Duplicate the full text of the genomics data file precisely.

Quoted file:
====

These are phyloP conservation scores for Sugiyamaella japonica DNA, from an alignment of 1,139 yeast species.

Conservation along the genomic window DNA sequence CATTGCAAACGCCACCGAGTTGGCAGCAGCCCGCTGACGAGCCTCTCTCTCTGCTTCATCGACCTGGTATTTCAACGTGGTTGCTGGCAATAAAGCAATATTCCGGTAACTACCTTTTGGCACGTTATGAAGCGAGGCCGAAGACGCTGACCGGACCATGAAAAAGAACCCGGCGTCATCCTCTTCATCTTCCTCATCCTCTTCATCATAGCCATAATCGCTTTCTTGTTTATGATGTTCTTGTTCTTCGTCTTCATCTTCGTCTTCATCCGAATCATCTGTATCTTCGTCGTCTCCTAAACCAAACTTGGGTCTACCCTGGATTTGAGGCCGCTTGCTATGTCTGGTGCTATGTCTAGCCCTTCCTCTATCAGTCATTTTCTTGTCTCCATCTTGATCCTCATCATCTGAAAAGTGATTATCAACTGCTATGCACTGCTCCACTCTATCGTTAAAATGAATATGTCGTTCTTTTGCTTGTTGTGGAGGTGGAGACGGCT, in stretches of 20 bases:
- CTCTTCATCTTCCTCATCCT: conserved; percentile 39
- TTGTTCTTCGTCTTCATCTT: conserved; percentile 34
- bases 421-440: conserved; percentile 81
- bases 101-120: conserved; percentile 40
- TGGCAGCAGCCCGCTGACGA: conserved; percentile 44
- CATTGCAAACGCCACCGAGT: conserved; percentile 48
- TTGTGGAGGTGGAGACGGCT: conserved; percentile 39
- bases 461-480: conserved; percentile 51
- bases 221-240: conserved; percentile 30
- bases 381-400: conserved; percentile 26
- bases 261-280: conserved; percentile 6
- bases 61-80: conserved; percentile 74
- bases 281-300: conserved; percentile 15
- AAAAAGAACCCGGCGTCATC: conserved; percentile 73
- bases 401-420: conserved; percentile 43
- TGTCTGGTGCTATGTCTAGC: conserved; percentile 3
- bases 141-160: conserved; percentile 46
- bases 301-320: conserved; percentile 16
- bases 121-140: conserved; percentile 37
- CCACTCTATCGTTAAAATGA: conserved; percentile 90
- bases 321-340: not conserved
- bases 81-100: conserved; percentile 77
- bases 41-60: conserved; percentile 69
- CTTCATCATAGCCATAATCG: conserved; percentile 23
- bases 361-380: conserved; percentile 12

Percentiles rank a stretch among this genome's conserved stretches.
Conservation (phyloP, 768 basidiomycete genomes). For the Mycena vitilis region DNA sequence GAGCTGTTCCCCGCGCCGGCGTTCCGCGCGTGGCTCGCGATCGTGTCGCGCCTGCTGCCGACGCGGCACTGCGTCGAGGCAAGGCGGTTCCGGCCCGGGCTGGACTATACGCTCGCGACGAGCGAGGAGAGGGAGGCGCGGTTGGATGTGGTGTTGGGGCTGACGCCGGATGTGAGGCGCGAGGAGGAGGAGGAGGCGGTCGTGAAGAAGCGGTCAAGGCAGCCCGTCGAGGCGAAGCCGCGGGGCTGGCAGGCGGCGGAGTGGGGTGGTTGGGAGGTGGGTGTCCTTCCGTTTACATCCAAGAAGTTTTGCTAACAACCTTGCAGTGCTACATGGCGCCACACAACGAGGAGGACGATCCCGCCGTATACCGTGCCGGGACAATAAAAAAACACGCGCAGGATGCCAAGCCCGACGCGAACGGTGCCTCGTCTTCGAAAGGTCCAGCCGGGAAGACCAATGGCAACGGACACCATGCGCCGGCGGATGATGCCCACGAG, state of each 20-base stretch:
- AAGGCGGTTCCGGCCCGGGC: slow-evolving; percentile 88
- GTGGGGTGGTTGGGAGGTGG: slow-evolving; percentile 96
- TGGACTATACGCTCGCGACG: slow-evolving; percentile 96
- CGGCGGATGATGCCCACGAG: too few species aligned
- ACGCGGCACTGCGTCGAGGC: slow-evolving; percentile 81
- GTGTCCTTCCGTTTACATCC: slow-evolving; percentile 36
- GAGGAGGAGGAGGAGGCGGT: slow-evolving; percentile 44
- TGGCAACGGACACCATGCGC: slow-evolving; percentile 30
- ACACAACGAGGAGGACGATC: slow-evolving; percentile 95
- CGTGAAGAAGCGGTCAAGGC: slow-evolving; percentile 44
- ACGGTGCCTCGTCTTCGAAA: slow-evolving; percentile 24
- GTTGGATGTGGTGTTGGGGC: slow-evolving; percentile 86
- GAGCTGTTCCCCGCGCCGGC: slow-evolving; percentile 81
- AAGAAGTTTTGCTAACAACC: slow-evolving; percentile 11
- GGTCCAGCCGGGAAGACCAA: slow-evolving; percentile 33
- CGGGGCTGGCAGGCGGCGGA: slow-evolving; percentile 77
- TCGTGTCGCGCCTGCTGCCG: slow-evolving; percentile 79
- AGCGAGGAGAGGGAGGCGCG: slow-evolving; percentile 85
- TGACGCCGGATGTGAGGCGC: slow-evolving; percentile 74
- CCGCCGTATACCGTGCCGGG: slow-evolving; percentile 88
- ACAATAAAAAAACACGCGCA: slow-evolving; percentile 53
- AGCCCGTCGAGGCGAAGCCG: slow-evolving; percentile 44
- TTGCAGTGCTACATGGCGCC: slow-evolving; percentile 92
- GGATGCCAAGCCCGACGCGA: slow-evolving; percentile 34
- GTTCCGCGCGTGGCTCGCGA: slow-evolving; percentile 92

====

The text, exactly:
These are phyloP conservation scores for Sugiyamaella japonica DNA, from an alignment of 1,139 yeast species.

Conservation along the genomic window DNA sequence CATTGCAAACGCCACCGAGTTGGCAGCAGCCCGCTGACGAGCCTCTCTCTCTGCTTCATCGACCTGGTATTTCAACGTGGTTGCTGGCAATAAAGCAATATTCCGGTAACTACCTTTTGGCACGTTATGAAGCGAGGCCGAAGACGCTGACCGGACCATGAAAAAGAACCCGGCGTCATCCTCTTCATCTTCCTCATCCTCTTCATCATAGCCATAATCGCTTTCTTGTTTATGATGTTCTTGTTCTTCGTCTTCATCTTCGTCTTCATCCGAATCATCTGTATCTTCGTCGTCTCCTAAACCAAACTTGGGTCTACCCTGGATTTGAGGCCGCTTGCTATGTCTGGTGCTATGTCTAGCCCTTCCTCTATCAGTCATTTTCTTGTCTCCATCTTGATCCTCATCATCTGAAAAGTGATTATCAACTGCTATGCACTGCTCCACTCTATCGTTAAAATGAATATGTCGTTCTTTTGCTTGTTGTGGAGGTGGAGACGGCT, in stretches of 20 bases:
- CTCTTCATCTTCCTCATCCT: conserved; percentile 39
- TTGTTCTTCGTCTTCATCTT: conserved; percentile 34
- bases 421-440: conserved; percentile 81
- bases 101-120: conserved; percentile 40
- TGGCAGCAGCCCGCTGACGA: conserved; percentile 44
- CATTGCAAACGCCACCGAGT: conserved; percentile 48
- TTGTGGAGGTGGAGACGGCT: conserved; percentile 39
- bases 461-480: conserved; percentile 51
- bases 221-240: conserved; percentile 30
- bases 381-400: conserved; percentile 26
- bases 261-280: conserved; percentile 6
- bases 61-80: conserved; percentile 74
- bases 281-300: conserved; percentile 15
- AAAAAGAACCCGGCGTCATC: conserved; percentile 73
- bases 401-420: conserved; percentile 43
- TGTCTGGTGCTATGTCTAGC: conserved; percentile 3
- bases 141-160: conserved; percentile 46
- bases 301-320: conserved; percentile 16
- bases 121-140: conserved; percentile 37
- CCACTCTATCGTTAAAATGA: conserved; percentile 90
- bases 321-340: not conserved
- bases 81-100: conserved; percentile 77
- bases 41-60: conserved; percentile 69
- CTTCATCATAGCCATAATCG: conserved; percentile 23
- bases 361-380: conserved; percentile 12

Percentiles rank a stretch among this genome's conserved stretches.
Conservation (phyloP, 768 basidiomycete genomes). For the Mycena vitilis region DNA sequence GAGCTGTTCCCCGCGCCGGCGTTCCGCGCGTGGCTCGCGATCGTGTCGCGCCTGCTGCCGACGCGGCACTGCGTCGAGGCAAGGCGGTTCCGGCCCGGGCTGGACTATACGCTCGCGACGAGCGAGGAGAGGGAGGCGCGGTTGGATGTGGTGTTGGGGCTGACGCCGGATGTGAGGCGCGAGGAGGAGGAGGAGGCGGTCGTGAAGAAGCGGTCAAGGCAGCCCGTCGAGGCGAAGCCGCGGGGCTGGCAGGCGGCGGAGTGGGGTGGTTGGGAGGTGGGTGTCCTTCCGTTTACATCCAAGAAGTTTTGCTAACAACCTTGCAGTGCTACATGGCGCCACACAACGAGGAGGACGATCCCGCCGTATACCGTGCCGGGACAATAAAAAAACACGCGCAGGATGCCAAGCCCGACGCGAACGGTGCCTCGTCTTCGAAAGGTCCAGCCGGGAAGACCAATGGCAACGGACACCATGCGCCGGCGGATGATGCCCACGAG, state of each 20-base stretch:
- AAGGCGGTTCCGGCCCGGGC: slow-evolving; percentile 88
- GTGGGGTGGTTGGGAGGTGG: slow-evolving; percentile 96
- TGGACTATACGCTCGCGACG: slow-evolving; percentile 96
- CGGCGGATGATGCCCACGAG: too few species aligned
- ACGCGGCACTGCGTCGAGGC: slow-evolving; percentile 81
- GTGTCCTTCCGTTTACATCC: slow-evolving; percentile 36
- GAGGAGGAGGAGGAGGCGGT: slow-evolving; percentile 44
- TGGCAACGGACACCATGCGC: slow-evolving; percentile 30
- ACACAACGAGGAGGACGATC: slow-evolving; percentile 95
- CGTGAAGAAGCGGTCAAGGC: slow-evolving; percentile 44
- ACGGTGCCTCGTCTTCGAAA: slow-evolving; percentile 24
- GTTGGATGTGGTGTTGGGGC: slow-evolving; percentile 86
- GAGCTGTTCCCCGCGCCGGC: slow-evolving; percentile 81
- AAGAAGTTTTGCTAACAACC: slow-evolving; percentile 11
- GGTCCAGCCGGGAAGACCAA: slow-evolving; percentile 33
- CGGGGCTGGCAGGCGGCGGA: slow-evolving; percentile 77
- TCGTGTCGCGCCTGCTGCCG: slow-evolving; percentile 79
- AGCGAGGAGAGGGAGGCGCG: slow-evolving; percentile 85
- TGACGCCGGATGTGAGGCGC: slow-evolving; percentile 74
- CCGCCGTATACCGTGCCGGG: slow-evolving; percentile 88
- ACAATAAAAAAACACGCGCA: slow-evolving; percentile 53
- AGCCCGTCGAGGCGAAGCCG: slow-evolving; percentile 44
- TTGCAGTGCTACATGGCGCC: slow-evolving; percentile 92
- GGATGCCAAGCCCGACGCGA: slow-evolving; percentile 34
- GTTCCGCGCGTGGCTCGCGA: slow-evolving; percentile 92